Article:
The problem of the relationship between the concepts of intangible value and non-material right can be considered on the example of the external appearance of a man. The Civil Code regulates only the right to image, although the object to which the legal relationship is directed is the man’s external appearance. Until 2006, the right to image was regulated by copyright law, however, after the inclusion of article 152.1 in Chapter 8 of the Civil Code of the Russian Federation “Intangible Values and Their Protection”, the position of legislators who refer to the image of a citizen as personal non-property value became more clear.

Under this article, the image of a citizen can be used only with his or her consent. This is confirmed by the materials of juridical practice. For example, the Decision No. 2-1925/2019 2-1925/2019 ~ M-1443/2019 M-1443/2019 of May 22, 2019 on case No. 2-1925/2019 Lenin regional court of Ulyanovsk.

The case was considered on the claim of Malova I.A. to the Investigative Committee of the RF, the Investigative Department of the Investigative Committee of the RF on the Ulyanovsk Region, the Limited Liability Company “Melekesa Press” for compensation for moral damage.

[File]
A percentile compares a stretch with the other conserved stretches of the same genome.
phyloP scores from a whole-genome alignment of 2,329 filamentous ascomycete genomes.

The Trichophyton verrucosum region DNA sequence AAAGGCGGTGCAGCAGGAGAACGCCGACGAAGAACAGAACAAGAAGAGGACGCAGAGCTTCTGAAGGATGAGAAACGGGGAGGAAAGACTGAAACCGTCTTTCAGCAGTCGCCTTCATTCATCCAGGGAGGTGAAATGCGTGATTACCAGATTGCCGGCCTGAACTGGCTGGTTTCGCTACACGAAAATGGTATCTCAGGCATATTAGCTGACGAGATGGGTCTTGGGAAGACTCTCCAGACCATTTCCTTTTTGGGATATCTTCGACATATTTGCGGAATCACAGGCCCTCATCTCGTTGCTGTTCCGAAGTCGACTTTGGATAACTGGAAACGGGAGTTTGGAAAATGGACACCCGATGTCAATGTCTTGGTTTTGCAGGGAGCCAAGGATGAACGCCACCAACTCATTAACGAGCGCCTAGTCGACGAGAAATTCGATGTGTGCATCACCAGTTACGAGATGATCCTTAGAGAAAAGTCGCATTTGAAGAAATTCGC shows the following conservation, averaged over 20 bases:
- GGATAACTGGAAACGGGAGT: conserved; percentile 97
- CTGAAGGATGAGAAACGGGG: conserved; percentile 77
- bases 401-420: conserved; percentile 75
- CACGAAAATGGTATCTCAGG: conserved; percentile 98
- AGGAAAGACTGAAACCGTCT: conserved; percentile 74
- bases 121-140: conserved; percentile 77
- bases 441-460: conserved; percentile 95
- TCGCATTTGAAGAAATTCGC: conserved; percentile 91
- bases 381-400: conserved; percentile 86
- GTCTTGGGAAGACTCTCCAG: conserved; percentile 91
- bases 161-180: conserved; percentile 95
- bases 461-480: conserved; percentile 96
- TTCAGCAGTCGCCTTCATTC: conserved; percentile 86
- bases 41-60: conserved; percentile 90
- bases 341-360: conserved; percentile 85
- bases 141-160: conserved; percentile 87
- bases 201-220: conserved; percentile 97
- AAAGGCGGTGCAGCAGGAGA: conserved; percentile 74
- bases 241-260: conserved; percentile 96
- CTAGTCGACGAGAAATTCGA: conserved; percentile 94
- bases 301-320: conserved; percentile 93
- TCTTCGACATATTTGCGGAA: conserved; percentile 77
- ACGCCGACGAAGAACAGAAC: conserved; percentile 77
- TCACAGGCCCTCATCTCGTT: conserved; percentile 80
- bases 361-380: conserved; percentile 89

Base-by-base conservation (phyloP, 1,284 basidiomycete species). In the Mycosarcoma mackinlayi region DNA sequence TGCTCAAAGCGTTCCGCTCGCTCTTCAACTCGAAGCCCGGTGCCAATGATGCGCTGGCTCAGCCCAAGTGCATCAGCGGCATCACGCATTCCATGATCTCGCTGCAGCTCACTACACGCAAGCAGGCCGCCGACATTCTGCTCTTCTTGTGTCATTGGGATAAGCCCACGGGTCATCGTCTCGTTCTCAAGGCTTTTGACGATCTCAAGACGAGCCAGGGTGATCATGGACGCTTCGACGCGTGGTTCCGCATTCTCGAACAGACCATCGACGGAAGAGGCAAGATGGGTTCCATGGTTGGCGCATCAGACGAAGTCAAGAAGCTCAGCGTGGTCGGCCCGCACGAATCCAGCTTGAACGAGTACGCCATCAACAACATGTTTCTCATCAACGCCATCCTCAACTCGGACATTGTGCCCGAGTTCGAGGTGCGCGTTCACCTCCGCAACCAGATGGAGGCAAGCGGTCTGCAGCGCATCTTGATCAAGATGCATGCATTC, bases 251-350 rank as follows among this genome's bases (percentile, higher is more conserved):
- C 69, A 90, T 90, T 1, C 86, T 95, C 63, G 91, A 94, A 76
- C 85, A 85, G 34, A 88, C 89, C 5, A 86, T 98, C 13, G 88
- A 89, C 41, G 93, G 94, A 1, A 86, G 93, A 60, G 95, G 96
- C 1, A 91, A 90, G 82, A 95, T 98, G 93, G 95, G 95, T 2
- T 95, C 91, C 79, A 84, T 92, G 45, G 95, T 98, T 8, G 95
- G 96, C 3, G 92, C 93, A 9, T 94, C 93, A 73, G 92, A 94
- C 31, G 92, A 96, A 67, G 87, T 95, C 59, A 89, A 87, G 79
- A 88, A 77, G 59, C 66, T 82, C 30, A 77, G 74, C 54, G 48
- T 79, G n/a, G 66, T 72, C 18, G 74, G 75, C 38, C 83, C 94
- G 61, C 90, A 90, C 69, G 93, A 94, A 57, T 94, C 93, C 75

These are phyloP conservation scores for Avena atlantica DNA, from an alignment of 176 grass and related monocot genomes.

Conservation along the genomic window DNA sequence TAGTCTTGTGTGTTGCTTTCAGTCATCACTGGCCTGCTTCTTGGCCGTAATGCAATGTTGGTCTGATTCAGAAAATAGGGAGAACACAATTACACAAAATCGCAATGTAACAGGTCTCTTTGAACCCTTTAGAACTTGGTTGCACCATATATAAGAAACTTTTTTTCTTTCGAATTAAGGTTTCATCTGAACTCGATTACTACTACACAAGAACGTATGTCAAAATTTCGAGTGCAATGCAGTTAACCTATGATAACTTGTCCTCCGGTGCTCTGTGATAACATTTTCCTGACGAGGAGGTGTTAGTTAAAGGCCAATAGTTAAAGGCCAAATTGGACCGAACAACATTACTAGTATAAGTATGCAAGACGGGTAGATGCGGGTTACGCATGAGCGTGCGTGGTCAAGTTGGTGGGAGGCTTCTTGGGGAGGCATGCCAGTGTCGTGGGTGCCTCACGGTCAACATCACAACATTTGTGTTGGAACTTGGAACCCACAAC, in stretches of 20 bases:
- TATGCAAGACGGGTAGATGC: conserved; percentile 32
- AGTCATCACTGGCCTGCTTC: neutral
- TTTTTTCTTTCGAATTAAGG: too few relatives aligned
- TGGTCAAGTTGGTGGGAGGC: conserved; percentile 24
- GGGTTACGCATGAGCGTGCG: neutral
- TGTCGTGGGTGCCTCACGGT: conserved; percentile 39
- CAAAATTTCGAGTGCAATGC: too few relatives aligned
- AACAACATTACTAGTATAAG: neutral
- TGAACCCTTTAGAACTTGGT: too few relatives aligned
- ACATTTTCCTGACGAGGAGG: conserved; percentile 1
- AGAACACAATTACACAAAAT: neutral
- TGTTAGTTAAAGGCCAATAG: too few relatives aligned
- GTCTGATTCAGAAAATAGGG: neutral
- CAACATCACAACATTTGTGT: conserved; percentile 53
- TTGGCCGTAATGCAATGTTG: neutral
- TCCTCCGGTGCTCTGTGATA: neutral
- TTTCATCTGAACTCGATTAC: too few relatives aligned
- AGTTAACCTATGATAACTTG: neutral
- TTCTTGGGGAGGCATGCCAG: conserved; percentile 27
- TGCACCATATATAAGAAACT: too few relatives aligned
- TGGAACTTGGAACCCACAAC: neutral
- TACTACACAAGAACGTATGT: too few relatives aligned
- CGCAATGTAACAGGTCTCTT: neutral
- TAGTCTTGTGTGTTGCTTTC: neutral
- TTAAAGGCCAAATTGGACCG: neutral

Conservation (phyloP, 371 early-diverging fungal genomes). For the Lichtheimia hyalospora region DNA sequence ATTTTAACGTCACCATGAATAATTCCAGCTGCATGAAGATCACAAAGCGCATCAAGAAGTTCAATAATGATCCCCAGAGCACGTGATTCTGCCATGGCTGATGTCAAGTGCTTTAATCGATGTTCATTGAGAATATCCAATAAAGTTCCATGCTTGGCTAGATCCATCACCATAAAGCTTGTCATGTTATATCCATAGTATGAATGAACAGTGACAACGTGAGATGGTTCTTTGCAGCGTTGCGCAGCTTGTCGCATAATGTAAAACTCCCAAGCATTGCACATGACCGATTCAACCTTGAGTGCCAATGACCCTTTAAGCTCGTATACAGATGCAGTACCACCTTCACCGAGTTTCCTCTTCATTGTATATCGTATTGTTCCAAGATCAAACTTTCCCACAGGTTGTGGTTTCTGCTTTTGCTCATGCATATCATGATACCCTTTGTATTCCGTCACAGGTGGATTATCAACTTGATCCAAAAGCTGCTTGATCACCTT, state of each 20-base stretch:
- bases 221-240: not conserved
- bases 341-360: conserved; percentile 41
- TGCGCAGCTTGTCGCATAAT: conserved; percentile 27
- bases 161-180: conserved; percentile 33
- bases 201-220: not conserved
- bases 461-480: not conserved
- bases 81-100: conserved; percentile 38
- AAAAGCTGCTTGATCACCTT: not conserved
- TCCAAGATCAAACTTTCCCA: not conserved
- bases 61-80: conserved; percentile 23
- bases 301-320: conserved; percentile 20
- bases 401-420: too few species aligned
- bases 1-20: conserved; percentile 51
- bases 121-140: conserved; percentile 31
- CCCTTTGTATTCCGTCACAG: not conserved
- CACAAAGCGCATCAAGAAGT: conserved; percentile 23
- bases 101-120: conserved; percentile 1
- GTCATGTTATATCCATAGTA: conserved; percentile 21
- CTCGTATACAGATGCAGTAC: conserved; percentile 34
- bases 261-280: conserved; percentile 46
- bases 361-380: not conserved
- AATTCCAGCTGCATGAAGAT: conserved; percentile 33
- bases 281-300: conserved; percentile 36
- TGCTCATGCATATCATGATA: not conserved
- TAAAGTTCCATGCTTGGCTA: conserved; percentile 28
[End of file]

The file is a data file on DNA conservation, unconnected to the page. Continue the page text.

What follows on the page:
In the printed publication, the founder of which was LLC “Melekesa Press” and on the website of this printed publication was placed a photo of Malova’s father, who died in the result of an accident during sports activities. The photograph was taken by the photographer of the Investigative Committee of the Ulyanovsk region during the investigation to qualify the incident. The photographer handed these photos to the publication, although his duties did not include this. As an excuse, he noted that he did not assume that the photographs would be published.

The plaintiff was the daughter of the deceased, and the right to consent to publish the image passed to her in succession. In her turn, Malova did not give her consent to the publication of the mentioned photo. In the claim, the plaintiff stated that the illegal actions of the defendants caused her moral suffering, in connection with which Malova I.A. requested to recover from Investigative Committee of the RF, the Investigative Department of the Investigative Committee of the RF on the Ulyanovsk Region, the LLC “Melekesa Press” the compensation of moral damage.